Wicca, Witchcraft and Paganism, for the Novice to the Crone

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Make A Yule Log

Celebrate the rebirth of the God within the sacred fire of the Mother Goddess

As the Wheel of the Year turns once more, the days get shorter, the skies become gray, and it seems as though the sun is dying. In this time of darkness, we pause on the Solstice (usually around December 21st, although not always on the same date) and realize that something wonderful is happening.


On Yule, the sun stops its decline into the south. For a few days, it seems as though it’s rising in exactly the same place… and then the amazing, the wonderful, the miraculous happens. The light begins to return.


The sun begins its journey back to the north, and once again we are reminded that we have something worth celebrating. In families of all different spiritual paths, the return of the light is celebrated, with Menorahs, Kwanzaa candles, bonfires, and brightly lit Christmas trees. On Yule, many Pagan and Wiccan families celebrate the return of the sun by adding light into their homes.


A tradition followed by many Pagan, and non-Pagan, families, is the custom of lighting the Yule log. This is a graphic representation of the rebirth of the God within the sacred fire of the Mother Goddess.


If you choose to burn one, select a proper log (traditionally of oak or pine). Carve or chalk a figure of the Sun (such as a rayed disc) or the God (a horned circle or a figure of a man) upon it, with the Boline, and set it alight in the fireplace at dusk on Yule.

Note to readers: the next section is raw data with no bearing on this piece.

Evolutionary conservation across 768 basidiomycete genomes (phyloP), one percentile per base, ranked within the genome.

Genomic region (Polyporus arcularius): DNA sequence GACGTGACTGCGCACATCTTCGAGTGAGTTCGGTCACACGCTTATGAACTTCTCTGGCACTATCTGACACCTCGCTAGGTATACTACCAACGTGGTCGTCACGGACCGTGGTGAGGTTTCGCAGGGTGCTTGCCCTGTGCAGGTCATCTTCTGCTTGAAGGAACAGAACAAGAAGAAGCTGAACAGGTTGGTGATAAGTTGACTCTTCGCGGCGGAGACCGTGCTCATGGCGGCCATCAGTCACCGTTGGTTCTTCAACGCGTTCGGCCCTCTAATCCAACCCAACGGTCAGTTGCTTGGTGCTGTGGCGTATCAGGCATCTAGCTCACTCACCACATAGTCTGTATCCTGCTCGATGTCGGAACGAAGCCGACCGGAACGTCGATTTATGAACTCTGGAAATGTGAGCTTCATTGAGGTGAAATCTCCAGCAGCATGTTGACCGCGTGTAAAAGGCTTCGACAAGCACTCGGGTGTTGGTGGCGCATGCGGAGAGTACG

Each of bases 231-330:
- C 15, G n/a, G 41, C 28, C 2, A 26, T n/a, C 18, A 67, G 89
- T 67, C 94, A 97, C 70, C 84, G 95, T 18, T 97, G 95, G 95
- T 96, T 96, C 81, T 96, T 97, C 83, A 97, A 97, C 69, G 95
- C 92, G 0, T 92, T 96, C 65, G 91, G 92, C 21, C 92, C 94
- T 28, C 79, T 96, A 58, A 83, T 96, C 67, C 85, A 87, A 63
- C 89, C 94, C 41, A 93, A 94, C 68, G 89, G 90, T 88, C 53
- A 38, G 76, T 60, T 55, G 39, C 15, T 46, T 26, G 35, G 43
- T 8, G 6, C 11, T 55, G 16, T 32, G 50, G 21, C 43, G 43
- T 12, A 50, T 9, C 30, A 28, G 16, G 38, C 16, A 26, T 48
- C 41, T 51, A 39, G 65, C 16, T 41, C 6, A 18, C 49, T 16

As the log burns, visualize the Sun shining within it and

think of the coming warmer days.


Historical origins


The Yule log has frequently been associated with having its origins in the historical Germanic paganism which was practiced across northern Europe prior to Christianization. One of the first people to do so was the English historian Henry Bourne, who, writing in the 1720s, described the practice occurring in the Tyne valley. Bourne theorised that the practice derives from customs in 6th to 7th century Anglo-Saxon paganism.


Robert Chambers, in his 1832 work, Book of Days notes that "two popular observances belonging to Christmas are more especially derived from the worship of our pagan ancestors—the hanging up of the mistletoe and the burning of the Yule log." James George Frazer in his work on anthropology, The Golden Bough (p. 736) holds that "the ancient fire-festival of the winter solstice appears to survive" in the Yule log custom. Frazer records traditions from England, France, among the South Slavs, in Central Germany (Meiningen) and western Switzerland (the Bernese Jura).


However, some historians have disagreed with this claim, for instance the Swedish folklorist Carl Wilhelm von Sydow attacked Frazer's theories, claiming that the Yule log had never had any religious significance, and was instead simply a festive decoration with practical uses.

Copyright © 2008 Gray Seal

A holiday celebration that began in Norway, on the night of the winter solstice it was common to hoist a giant log onto the hearth to celebrate the return of the sun each year. The Norsemen believed that the sun was a giant wheel of fire which rolled away from the earth, and then began rolling back again on the winter solstice.


As Christianity spread through Europe, the tradition became part of Christmas Eve festivities. The father or master of the house would sprinkle the log with libations of mead, oil or salt. Once the log was burned in the hearth, the ashes were scattered about the house to protect the family within from hostile spirits.


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Bake a Yule Log Cake &

A Family Yule Log Ritual